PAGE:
Bahai News - Festivals are universal in nature
23 October 2000
Festivals are universal in nature
By A Staff Reporter
MUMBAI: "Festivals should not be classified. All festivals are universal
in nature and belong to humanity... not to a particular faith alone,"
observed Prof. S A Upadehyaya, director of the department of Sanskrit and
ancient culture of Bharatiya Vidya Bhavan. He was speaking at a seminar on
`Festival of Faiths -- for peace, understanding, amity and national
integration', held on Sunday at St. Xavier's college.
The seminar was held under the auspices of World Federation of
Inter-Religious Councils, Zoroastrian College Interfaith Peace studies
department, St. Xavier's college inter-religious studies department and
the Jewish religious Union. Representatives from different faiths
discussed their festivals and their significance.
Mohan Ingole, head of department of commerce at Elphinstone college,
spoke on the festivals of Buddhism. He said, "Buddhist festivals are
commonly based on the events of Lord Buddha's life and teachings and
there observance is based on the Lunar calendar." Among the festivals he
discussed were the Therwada festivals, the New year, Wesak and Vaishakhi.
The festivals of the Bahai faith, were discussed by Djena Sunavala, member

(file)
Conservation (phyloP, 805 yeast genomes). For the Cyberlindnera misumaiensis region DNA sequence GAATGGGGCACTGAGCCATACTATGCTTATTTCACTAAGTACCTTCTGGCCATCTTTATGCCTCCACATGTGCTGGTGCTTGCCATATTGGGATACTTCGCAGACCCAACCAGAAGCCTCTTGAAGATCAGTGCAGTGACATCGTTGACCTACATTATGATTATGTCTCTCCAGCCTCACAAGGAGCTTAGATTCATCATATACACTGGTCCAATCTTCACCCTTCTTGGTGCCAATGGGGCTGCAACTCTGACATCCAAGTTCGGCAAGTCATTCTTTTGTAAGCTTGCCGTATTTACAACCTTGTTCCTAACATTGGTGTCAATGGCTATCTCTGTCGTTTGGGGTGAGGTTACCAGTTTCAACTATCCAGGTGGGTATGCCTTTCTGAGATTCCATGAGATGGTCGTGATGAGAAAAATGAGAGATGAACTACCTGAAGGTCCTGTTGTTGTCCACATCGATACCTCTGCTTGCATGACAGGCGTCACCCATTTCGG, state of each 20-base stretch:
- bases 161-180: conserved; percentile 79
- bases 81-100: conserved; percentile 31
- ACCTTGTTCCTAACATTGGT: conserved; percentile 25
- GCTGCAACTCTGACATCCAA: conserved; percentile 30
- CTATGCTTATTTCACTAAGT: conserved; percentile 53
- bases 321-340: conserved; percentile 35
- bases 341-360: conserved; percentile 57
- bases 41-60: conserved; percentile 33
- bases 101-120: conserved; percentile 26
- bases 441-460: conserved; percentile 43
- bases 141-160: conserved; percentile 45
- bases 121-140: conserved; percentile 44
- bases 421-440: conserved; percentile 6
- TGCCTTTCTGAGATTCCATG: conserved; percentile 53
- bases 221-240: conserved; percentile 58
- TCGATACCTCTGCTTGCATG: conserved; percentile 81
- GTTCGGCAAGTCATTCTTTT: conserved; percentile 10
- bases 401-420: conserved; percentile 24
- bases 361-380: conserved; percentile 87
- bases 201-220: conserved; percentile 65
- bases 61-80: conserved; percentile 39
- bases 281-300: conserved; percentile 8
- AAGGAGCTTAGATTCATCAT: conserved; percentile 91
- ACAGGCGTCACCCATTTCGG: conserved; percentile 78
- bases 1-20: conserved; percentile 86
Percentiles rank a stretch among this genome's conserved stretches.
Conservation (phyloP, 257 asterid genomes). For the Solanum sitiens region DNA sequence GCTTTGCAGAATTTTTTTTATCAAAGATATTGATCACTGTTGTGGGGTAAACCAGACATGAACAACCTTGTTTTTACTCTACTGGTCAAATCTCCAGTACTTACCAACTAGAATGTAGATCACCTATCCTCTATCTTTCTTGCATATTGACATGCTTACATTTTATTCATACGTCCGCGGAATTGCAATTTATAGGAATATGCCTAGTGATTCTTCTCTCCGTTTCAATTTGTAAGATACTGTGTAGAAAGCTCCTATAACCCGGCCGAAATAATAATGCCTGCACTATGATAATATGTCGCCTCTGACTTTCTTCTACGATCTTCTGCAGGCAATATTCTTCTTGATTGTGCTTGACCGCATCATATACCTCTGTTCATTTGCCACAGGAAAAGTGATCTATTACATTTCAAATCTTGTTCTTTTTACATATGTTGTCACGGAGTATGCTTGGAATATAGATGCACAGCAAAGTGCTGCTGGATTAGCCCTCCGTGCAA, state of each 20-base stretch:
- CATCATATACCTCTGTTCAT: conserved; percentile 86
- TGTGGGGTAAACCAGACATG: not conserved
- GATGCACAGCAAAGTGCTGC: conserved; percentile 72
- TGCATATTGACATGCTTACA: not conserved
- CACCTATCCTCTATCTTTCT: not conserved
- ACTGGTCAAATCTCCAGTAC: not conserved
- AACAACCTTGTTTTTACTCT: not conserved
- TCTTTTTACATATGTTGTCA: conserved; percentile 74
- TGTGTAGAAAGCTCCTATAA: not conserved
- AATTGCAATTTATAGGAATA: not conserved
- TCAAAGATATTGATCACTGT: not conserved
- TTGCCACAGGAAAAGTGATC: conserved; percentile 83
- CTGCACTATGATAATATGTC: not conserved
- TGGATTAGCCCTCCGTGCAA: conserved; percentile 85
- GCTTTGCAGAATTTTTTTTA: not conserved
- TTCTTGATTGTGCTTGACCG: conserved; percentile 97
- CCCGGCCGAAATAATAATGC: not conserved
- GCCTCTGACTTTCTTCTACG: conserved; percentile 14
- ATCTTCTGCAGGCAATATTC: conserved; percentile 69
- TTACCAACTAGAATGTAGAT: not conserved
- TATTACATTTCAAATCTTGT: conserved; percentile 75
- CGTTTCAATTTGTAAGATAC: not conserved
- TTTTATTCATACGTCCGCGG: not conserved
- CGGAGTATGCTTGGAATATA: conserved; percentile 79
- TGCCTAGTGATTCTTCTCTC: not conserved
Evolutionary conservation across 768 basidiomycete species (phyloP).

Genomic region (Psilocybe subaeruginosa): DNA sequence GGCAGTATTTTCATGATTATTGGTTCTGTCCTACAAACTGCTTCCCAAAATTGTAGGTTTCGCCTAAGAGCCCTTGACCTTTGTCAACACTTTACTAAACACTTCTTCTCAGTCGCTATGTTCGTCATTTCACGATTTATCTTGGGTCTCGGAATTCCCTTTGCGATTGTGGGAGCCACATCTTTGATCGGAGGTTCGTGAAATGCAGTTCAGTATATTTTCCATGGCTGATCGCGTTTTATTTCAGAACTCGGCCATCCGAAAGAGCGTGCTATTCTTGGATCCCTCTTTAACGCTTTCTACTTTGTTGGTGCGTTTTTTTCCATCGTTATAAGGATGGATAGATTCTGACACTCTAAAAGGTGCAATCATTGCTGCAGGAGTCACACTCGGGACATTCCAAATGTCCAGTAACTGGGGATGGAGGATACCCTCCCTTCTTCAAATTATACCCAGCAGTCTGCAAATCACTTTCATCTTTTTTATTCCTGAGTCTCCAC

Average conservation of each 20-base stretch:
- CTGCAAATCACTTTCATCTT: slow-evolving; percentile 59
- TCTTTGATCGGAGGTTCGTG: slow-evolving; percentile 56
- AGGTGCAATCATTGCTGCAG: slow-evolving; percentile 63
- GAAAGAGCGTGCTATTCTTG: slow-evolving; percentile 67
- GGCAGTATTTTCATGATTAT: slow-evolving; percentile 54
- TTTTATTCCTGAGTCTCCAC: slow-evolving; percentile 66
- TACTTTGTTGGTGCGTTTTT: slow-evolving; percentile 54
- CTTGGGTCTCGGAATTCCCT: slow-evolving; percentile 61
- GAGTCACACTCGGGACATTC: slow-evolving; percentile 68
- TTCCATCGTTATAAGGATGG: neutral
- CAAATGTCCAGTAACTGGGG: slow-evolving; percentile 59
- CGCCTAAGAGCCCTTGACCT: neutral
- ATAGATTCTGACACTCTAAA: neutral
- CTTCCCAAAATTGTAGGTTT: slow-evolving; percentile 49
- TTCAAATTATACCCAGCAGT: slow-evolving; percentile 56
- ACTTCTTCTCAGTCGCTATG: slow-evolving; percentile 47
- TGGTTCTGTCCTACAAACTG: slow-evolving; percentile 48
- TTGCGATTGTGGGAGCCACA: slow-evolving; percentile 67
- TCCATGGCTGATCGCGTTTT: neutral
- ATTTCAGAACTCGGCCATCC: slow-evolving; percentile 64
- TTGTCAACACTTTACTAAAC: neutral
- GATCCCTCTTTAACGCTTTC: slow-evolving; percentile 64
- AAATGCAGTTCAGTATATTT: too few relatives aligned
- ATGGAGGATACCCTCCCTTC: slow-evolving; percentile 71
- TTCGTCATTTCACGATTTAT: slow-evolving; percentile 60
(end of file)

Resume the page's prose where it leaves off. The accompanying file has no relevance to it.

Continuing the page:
of the management committee of the New Era High School at Panchgani. "There
are no rituals or customs followed in the celebration of Bahai religions,"
she noted, adding, "But each festival brings the message of peace,
togetherness and happiness to humanity. She discussed the festival of
`rizwaan' which Bahais observe across the world and shared that the Bahais
are spread in over 233 countries and independent territories across the
Father Lance Prabhu, head of St. Xavier's college inter religious studies
department gave the spiritual message of the immensely popular festival
of Christmas. "The holy crib where Lord Jesus was born is seen with
shepherds, camels, cows the wise men, all together with the lord. This
reflects cultural diversity," he observed.
The significance of Id-ul-fitr and Moharram, the two main festivals
followed by Muslims, was shared by member of the St Xavier's college
religious studies department, Prof. Zohair Filmwalla. He said, "Id is
considered as a celebration of vicotry over one's undesirable or evil
instincts." David Haeems, vice-president of the Jewish Religious Union
spoke about the two main Jew festivals -- Rosh Hashanah and Yom Kippur.
He discussed the rituals observed during these two festivals.
Sevantilal Shah, president of the Jain Swetambar Murtipujak Vidyarthi
Bhawan delivered a talk on Jain festivals. Elaborating on the teachings
of Jainism he said, "Non-violence is a virtue that extends to all
religions and doesn't remain confined to Jainism alone. And non-violence
does not merely denote the absence of violence but also absence of fear
Festivals of the Zoroastrians were discussed by member of the Maharashtra
Legislative Assembly, Dinaz Patrawala. Joginer Singh Sethi, founder of
the Guru Tegh Bahadur Nam Seva Society, spoke about the teachings of Sikh
gurus. Dr V M Dhalla, member with the committee of the Temple of
Understanding, Indian Chapter, spoke on Shinto-Taoism-Confucianism.
Discussing the teachings of the native Japanese religion, Shinto,
regarding festivals, he said, "It teaches that the gods descend from
heaven during festivals." He further elaborated on the teachings of
China's foremost sage Confucius.
©Copyright 2000, The Times of India
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